“A People’s Republic of China J-16 fighter pilot performed an unnecessarily aggressive maneuver during the intercept of a U.S. Air Force RC-135 aircraft,” the US Indo-Pacific Command said in a statement, according to ABC.
“The RC-135 was conducting safe and routine operations over the South China Sea in international airspace, in accordance with international law,” the Air Force said in a statement.
“The United States will continue to fly, sail, and operate — safely and responsibly — wherever international law allows, and the U.S. Indo-Pacific Joint Force will continue to fly in international airspace with due regard for the safety of all vessels and aircraft under international law.”
The incident was the latest showdown between Chinese fighter jets and Air Force planes over the South China Sea in recent months.
Back in December, a Chinese navy J-11 fighter jet flew within 10 feet of another U.S. RC-135 and forced the Air Force pilot to undertake evasive maneuvers.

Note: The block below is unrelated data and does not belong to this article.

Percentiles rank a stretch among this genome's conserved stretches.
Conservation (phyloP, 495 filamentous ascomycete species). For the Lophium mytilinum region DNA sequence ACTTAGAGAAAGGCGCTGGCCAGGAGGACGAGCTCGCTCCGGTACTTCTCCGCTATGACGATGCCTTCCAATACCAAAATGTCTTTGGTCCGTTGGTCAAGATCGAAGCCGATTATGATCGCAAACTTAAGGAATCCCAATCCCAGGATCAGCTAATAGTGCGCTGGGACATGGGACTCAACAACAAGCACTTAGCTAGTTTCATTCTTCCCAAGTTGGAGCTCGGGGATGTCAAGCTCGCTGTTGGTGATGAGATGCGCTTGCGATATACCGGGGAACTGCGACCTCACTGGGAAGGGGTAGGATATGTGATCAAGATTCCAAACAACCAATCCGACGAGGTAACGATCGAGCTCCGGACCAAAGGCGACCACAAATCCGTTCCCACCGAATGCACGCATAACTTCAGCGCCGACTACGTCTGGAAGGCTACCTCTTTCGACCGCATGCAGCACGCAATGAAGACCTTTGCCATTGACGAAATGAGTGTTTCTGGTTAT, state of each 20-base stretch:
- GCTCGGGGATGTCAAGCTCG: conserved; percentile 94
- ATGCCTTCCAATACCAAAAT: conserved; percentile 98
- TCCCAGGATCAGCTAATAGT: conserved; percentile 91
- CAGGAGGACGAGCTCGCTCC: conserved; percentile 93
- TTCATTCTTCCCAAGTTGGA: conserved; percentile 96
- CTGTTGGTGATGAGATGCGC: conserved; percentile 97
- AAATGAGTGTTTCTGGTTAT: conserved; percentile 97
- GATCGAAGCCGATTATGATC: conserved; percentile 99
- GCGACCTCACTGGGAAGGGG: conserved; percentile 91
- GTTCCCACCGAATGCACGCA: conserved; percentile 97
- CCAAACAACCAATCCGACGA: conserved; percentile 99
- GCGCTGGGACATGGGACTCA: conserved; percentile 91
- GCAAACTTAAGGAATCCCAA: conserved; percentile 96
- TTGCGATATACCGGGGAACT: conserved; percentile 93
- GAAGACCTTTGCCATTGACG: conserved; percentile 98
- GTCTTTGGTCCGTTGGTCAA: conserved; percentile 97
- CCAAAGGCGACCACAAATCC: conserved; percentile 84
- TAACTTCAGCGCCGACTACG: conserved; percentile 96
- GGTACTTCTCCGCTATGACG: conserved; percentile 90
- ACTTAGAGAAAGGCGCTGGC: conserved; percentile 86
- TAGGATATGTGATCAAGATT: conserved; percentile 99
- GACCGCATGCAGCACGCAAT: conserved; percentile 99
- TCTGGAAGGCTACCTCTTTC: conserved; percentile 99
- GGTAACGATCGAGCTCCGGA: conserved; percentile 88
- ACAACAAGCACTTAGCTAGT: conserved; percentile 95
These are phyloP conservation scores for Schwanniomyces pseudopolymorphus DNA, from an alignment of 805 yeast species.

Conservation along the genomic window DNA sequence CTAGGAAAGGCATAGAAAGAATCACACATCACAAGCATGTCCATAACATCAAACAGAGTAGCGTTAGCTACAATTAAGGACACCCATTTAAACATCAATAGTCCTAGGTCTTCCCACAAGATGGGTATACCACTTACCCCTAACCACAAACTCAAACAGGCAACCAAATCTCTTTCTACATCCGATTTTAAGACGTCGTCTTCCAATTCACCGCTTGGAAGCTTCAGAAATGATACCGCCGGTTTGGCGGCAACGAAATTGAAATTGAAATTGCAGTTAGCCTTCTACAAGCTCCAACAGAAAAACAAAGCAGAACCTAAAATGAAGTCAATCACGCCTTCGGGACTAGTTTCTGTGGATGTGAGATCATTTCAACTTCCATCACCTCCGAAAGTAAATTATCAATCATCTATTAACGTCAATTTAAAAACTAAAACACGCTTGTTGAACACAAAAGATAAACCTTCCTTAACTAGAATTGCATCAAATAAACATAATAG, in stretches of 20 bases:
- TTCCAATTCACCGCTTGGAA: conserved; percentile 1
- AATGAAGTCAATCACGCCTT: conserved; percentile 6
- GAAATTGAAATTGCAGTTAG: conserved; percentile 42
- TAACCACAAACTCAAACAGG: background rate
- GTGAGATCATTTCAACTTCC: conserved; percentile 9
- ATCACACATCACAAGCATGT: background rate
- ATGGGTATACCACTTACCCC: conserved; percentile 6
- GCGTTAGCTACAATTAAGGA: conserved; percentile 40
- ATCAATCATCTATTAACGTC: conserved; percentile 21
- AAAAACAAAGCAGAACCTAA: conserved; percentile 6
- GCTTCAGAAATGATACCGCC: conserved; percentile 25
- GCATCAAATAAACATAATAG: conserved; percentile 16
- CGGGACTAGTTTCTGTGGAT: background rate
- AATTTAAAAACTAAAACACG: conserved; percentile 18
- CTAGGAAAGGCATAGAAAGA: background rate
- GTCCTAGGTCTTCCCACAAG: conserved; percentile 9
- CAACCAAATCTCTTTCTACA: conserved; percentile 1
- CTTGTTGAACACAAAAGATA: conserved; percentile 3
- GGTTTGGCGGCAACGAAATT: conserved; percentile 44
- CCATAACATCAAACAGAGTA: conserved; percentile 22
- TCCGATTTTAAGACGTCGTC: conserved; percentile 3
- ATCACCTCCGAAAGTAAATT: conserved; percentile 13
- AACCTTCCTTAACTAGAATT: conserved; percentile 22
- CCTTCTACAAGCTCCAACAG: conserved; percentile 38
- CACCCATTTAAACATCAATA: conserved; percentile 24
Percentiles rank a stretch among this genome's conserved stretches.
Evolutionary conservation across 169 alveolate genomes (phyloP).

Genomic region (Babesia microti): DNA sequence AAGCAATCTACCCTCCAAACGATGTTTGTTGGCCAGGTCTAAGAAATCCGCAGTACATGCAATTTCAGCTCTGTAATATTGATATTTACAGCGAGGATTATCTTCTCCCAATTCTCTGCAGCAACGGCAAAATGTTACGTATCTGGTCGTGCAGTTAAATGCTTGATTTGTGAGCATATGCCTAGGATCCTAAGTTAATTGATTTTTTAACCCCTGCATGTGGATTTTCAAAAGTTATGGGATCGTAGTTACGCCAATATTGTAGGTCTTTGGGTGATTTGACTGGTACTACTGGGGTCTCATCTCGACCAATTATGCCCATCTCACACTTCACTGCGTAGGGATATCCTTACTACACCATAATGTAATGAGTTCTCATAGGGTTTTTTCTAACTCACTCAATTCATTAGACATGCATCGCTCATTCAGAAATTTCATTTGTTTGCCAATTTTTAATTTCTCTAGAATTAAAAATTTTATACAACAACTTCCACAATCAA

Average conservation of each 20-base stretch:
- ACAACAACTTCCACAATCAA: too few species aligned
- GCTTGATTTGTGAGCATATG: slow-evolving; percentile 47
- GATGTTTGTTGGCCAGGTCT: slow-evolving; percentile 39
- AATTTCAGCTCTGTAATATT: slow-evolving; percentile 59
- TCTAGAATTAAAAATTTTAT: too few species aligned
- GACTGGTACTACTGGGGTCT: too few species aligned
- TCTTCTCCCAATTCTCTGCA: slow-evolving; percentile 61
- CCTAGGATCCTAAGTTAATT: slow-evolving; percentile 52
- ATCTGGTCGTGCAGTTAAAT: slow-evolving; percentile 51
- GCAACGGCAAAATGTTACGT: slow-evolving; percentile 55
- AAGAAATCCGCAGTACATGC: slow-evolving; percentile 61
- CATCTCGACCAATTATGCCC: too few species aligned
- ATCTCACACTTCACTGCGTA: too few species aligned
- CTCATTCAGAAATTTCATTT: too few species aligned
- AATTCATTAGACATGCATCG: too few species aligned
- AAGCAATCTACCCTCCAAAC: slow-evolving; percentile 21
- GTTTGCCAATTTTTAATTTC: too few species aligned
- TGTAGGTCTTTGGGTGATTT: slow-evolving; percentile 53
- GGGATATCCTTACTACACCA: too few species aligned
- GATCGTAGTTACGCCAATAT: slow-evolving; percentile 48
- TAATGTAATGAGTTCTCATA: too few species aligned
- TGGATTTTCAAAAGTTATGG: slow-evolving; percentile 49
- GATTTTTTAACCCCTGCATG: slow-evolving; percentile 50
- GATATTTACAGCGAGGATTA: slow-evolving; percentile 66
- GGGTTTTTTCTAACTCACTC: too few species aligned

Then in February, a US plane flying 30 miles from the Chinese coastline was ordered to leave as a Chinese fighter jet pulled up alongside to escort them out of the area.
US RC-135s routinely fly through the region on surveillance missions and to apply pressure on China’s claims over vast swaths of the South China Sea.
After the latest incident, a US military official said it was believed the maneuvers were part of a coordinated effort from China to harass US aircraft.
“We don’t believe it’s done by pilots operating independently,” the official said, according to ABC.
“We believe it’s part of a wider pattern we see in the South China Sea, the East China Sea, the Taiwan Strait, and elsewhere”(New York Post, May 30, 2023)